How EXAMS works
Next figure depicts EXAMS overall design.
EXAMS overall design
We can see that EXAMS receives as input the NS-2 trace file, a proper implementation of the occupied routing protocol and the user’s visualization preferences. The NS-2 trace file provides the simulation data which constitute the basis for the visualization, the routing protocol implementation encapsulates the semantics of the protocol which controls how the simulation data are presented and finally the visualization preferences are a simple way to handle additional animation issues like color preferences and file locations.
As the trace file is the primary source for the visualization process, it is absolutely necessary to provide EXAMS with all the necessary data for a proper presentation of the protocol under examination. Fortunately the NS-2 layered architecture permits each protocol to add its own information to each related event inside the trace file. This enables the protocol designer to serialize protocol’s related data and store them as a string representation. Then as the trace file is fed to EXAMS input, it is able to get back this information and visualize it.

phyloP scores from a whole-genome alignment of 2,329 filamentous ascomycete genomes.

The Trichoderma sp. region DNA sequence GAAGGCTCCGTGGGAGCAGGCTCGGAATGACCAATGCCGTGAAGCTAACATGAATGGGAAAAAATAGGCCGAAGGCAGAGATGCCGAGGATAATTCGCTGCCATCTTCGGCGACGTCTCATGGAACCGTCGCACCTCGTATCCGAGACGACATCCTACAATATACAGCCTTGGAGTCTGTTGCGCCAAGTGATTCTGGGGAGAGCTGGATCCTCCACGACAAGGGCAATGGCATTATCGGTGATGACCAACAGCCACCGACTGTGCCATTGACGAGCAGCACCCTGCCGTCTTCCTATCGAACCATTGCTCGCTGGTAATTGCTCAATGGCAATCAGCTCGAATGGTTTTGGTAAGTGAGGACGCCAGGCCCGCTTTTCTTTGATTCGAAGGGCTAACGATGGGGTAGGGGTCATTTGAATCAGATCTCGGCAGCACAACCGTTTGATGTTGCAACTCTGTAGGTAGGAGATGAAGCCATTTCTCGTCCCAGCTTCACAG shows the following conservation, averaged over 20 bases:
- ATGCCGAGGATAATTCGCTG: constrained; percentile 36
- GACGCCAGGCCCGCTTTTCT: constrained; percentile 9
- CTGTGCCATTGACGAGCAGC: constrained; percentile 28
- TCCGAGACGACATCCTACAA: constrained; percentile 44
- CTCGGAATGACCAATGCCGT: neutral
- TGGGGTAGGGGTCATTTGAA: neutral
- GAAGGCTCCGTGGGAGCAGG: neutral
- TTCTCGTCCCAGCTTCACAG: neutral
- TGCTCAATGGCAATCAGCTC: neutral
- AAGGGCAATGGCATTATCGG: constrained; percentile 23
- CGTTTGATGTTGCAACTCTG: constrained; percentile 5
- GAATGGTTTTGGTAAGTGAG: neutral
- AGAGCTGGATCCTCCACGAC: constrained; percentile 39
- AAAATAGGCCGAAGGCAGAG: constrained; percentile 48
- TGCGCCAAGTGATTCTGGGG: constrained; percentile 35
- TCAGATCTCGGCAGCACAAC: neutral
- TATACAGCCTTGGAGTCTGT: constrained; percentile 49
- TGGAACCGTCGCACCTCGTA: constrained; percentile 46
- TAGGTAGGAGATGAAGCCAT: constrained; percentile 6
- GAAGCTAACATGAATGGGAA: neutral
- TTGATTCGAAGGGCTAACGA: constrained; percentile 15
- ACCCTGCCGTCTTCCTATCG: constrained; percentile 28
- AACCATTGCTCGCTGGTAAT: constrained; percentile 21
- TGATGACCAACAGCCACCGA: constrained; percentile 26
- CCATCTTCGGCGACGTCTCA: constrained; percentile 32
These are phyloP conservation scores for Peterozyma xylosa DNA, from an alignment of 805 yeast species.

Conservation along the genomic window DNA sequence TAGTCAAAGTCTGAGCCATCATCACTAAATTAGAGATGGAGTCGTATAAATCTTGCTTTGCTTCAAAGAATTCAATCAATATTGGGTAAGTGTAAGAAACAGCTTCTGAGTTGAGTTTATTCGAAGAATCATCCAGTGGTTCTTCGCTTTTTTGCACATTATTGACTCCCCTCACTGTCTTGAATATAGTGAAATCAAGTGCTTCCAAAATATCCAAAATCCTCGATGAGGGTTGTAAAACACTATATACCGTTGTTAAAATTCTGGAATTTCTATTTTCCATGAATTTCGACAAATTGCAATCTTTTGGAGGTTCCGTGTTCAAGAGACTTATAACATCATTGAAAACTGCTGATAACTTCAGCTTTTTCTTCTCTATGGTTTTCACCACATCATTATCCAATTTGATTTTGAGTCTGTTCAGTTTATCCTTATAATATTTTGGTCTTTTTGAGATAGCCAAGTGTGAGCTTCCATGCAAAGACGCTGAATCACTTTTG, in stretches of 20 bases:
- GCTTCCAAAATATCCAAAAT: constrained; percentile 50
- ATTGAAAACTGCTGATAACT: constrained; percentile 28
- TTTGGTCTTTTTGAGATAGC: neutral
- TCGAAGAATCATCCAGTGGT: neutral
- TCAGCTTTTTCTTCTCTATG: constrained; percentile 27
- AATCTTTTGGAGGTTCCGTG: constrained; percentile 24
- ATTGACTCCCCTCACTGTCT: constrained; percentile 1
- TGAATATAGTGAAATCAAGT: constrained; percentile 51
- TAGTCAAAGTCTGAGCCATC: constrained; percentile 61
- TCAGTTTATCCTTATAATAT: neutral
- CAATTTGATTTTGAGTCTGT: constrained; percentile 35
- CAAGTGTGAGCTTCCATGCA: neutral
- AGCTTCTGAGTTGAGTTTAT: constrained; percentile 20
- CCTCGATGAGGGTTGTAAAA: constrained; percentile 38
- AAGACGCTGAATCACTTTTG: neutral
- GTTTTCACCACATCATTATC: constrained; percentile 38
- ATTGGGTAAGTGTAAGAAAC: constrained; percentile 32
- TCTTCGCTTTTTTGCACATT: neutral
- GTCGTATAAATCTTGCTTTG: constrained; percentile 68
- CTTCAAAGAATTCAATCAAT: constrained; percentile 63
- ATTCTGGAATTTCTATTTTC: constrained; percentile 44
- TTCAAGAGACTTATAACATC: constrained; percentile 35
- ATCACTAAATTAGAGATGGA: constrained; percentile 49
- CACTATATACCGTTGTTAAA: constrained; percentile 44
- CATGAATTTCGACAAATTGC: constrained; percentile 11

Programmatically a protocol implementation for EXAMS is a Java class. As EXAMS parses the trace file it identifies the name of the routing protocol and expects to find a class file with exactly the same name under a specific classpath. This Java class is the protocol’s implementation for EXAMS and is used to handle everything that is protocol dependent. This procedure is possible due to Java Reflection Mechanism, which enables a Java application to load and use a class at the run time given the class file location. Put simply the goals of an EXAMS protocol implementation is the proper parsing of the protocol related data inside the trace file and their visualization according to protocol’s semantics.
Next figure illustrates a more detailed view of the EXAMS architecture and the way it uses the protocol implementation to get the desired results.